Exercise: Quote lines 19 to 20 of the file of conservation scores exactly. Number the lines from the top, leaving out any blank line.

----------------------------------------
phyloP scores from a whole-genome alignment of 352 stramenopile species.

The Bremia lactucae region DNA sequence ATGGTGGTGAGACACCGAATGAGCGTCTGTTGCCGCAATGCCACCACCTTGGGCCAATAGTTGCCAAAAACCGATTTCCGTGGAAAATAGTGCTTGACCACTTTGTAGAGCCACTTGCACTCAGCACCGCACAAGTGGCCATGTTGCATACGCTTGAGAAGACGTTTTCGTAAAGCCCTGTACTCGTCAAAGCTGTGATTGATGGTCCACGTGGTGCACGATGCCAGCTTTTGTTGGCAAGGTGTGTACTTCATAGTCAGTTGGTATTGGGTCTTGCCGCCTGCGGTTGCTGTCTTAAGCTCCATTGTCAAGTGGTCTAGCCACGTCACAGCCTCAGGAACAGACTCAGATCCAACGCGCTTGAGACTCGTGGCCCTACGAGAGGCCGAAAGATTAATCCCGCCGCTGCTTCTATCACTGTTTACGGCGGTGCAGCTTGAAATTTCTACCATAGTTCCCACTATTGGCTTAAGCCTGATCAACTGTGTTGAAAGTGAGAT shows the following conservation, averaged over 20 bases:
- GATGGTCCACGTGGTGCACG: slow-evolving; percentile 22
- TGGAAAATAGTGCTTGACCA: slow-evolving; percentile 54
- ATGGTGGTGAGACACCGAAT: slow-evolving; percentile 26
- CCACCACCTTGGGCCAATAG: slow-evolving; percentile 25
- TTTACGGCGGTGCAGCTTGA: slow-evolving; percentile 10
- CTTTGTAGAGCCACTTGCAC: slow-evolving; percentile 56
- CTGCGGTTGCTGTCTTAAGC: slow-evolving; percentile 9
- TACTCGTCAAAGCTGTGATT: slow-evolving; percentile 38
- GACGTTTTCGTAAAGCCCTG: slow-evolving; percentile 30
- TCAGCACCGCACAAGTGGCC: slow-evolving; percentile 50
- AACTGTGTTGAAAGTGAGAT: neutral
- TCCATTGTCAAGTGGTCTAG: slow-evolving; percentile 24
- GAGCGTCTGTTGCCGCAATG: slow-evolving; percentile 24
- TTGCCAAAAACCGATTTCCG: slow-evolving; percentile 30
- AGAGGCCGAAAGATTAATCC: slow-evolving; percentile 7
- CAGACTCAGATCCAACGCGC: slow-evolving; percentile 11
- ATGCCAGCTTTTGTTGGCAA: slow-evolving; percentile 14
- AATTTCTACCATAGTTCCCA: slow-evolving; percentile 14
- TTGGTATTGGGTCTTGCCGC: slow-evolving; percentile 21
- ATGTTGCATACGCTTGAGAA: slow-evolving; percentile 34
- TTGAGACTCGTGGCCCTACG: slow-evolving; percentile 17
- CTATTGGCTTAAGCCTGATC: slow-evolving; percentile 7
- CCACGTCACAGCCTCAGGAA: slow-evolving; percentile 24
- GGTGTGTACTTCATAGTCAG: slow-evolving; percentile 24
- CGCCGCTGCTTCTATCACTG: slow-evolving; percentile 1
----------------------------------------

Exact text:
- ATGCCAGCTTTTGTTGGCAA: slow-evolving; percentile 14
- AATTTCTACCATAGTTCCCA: slow-evolving; percentile 14